Eagles Over London – DVD Review


Eagles Over London may be most famous because of its most famous fan, Quentin Tarantino, or because the director, Enzo G. Castellari, directed the original The Inglorious Bastards, which was recently made famous by his most famous fan. It’s what is known as a ‘macaroni combat’ movie – exploitation war movies that came out of Italy in the ’60s and ’70s. Take out the meaningful themes and through lines, add in extra punches and bullets and broads, and you’ve got yourself a plateful of macaroni.

In this one, the Nazis have invaded France and there’s a mass evacuation underway. In the chaos, a group of German soldiers steal uniforms and papers from the dead and disguise themselves as British officers, blending in with the fleeing soldiers. The ruse works perfectly and they are taken in, heading back to England. The Germans are intent on destroying British radar capabilities – something the British had just devised that was leading to Nazi air missions being intercepted.

British Captain Paul Stevens (an especially stiff Frederick Stafford) unknowingly befriends Martin (Francisco Rabal), one of these German spies. Paul is also the one who first suspects that there might be enemies in his midst, as more soldiers are found slain, their IDs and uniforms taken. Paul does his best to hunt them down, but somehow the saboteurs remain hidden and he somehow never suspects his good friend Martin. Meanwhile, Martin represents the grayest territory in the movie. Officially he’s in Britain to wreak havoc on their military. But as the story moves along, he’s the only one among the Germans that seems to have a conscience. The others come off as black to the core, but Martin is the one who understands the consequences of his actions, even if he never turns away from his duty. When he has to pull the trigger, he knows that trigger is heavy.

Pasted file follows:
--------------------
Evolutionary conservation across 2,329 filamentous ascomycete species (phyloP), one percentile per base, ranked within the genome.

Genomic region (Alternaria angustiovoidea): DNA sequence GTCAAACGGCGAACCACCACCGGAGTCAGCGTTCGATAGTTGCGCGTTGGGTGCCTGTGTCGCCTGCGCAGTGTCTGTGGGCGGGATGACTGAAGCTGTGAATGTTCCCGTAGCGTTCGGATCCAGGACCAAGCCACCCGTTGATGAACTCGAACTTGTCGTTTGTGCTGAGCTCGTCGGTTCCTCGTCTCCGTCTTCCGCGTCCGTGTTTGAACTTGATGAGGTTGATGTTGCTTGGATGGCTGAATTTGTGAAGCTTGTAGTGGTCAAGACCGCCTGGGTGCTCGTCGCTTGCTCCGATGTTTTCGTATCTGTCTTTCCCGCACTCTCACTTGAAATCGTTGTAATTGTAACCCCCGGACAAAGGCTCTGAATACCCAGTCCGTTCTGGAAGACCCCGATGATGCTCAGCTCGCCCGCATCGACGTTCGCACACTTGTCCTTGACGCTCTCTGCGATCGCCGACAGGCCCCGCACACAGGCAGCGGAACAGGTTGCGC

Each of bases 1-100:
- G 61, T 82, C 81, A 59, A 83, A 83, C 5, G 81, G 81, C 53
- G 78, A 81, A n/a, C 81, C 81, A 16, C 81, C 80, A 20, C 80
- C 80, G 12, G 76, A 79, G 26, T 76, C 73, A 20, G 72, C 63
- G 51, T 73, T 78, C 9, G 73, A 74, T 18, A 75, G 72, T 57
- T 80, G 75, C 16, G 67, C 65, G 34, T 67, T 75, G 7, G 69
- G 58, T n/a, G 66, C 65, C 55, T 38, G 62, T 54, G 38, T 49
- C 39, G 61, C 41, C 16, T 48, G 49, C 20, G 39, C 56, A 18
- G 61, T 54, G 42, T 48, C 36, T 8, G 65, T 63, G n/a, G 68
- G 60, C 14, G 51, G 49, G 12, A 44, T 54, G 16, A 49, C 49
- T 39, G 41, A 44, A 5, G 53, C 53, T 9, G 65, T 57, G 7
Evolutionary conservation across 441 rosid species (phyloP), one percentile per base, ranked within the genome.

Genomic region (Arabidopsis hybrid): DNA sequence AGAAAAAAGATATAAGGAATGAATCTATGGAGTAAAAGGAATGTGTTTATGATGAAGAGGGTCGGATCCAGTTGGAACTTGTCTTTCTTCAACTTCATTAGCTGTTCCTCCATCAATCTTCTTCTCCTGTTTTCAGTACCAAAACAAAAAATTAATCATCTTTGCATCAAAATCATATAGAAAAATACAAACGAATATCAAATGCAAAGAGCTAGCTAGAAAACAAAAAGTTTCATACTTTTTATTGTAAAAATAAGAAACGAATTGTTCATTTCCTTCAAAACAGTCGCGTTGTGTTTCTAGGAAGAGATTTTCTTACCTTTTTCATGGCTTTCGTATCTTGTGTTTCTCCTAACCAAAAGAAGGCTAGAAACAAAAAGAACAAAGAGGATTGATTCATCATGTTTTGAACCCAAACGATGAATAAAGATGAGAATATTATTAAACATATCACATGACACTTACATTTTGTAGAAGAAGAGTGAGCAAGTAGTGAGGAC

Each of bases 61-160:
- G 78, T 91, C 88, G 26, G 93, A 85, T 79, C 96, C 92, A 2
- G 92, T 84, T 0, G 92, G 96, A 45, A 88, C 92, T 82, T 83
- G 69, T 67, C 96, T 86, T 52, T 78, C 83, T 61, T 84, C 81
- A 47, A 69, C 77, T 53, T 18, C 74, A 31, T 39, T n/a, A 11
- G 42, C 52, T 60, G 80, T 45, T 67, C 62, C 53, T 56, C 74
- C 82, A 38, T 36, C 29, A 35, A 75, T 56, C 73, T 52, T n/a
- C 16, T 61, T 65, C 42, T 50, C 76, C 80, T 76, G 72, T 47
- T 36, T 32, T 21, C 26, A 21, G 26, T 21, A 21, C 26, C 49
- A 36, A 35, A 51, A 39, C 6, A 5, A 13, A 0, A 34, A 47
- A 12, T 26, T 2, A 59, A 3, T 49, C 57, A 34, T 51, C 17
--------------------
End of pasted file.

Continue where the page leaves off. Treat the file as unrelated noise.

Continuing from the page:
What results is a murder mystery of sorts played out against the backdrop of bombastic ground and air battles. Rarely do ten minutes pass without something being blown up, punched, shot or broken. What could be wrong with that? You won’t get bogged down in a long monologues about the importance of this or that. No one ponders the meaning of war. It’s Stevens hunting the Nazis and Martin looking to take down the British. May the best man win.

The air battles are a key piece of the movie and are staged with models that barely pull it off, though pull it off they do. More often than not it feels like you’re watching tiny planes fly through the air and much of this action is spliced with footage from what appears to be actual footage from WWII, tinged different colors so as not to seem too out place. None of it is state of the art, but works beautifully. There’s something about these tangible if obvious models and miniatures that fits perfectly with the overcooked tone of the rest of the movie. None of the battles are very realistic – even the blood looks more like paint. But it’s all in good fun.

One definite downside to the movie is Stafford, who makes for a pretty face, but his stiff and marble-mouthed delivery drags down any scene he’s in. This is especially troubling because he’s got the meatiest role here – not only is he in charge of pretty much saving everybody, he unwittingly moves his mortal enemy into his flat in a gesture of goodwill. This is a guy who’s got some confusion coming his way. But when he inevitably figures out what Martin’s deal is, his reaction is less that satisfying. Too bad – considering how most of the other actors dialed it up way high for this picture, it would’ve been nice to have someone at the front really take it over the top.

The film is presented in 2.35:1 widescreen. The print is aged and grainy and some scenes are especially muddy – don’t expect a pristine picture here. The audio is presented in Dolby Digital 5.1 and tends to peak during battle scenes or when someone raises their voice.

A Conversation with Enzo Castellari and Quention Tarantino Part 2 – Tarantino gets his film geek on, interviewing Castellari in this second part of a conversation that started on the Inglorious Bastards disc.(14:15)

Eagles Over Los Angeles – From a screening at the Silent Movie Theater on May 6th, 2008. Tarantino gives a hyped, breathless introduction, then has an energetic talk with Castellari afterwards. (16:34)

Deleted Scene – It’s understandable why this German strategy meeting was cut, though the two scenes that now stand side by side in its absence do require a bit of a jump for the audience. (0:32)

Eagles Over London is a grainy, low budget, hard-nosed WWII film from the ’60s that turns a game of war time cat and mouse into a enjoyable couple of hours.

Severin Films presents Eagles Over London. Directed by: Enzo G. Castellari. Starring: Frederick Stafford, Van Johnson, Francisco Rabal, Evelyn Stewart, Renzo Palmer, Christopher Hay, Teresa Gimpera. Running time: 104min. Rating: Not Rated. Released on DVD: October 13, 2009. Available at Amazon.com

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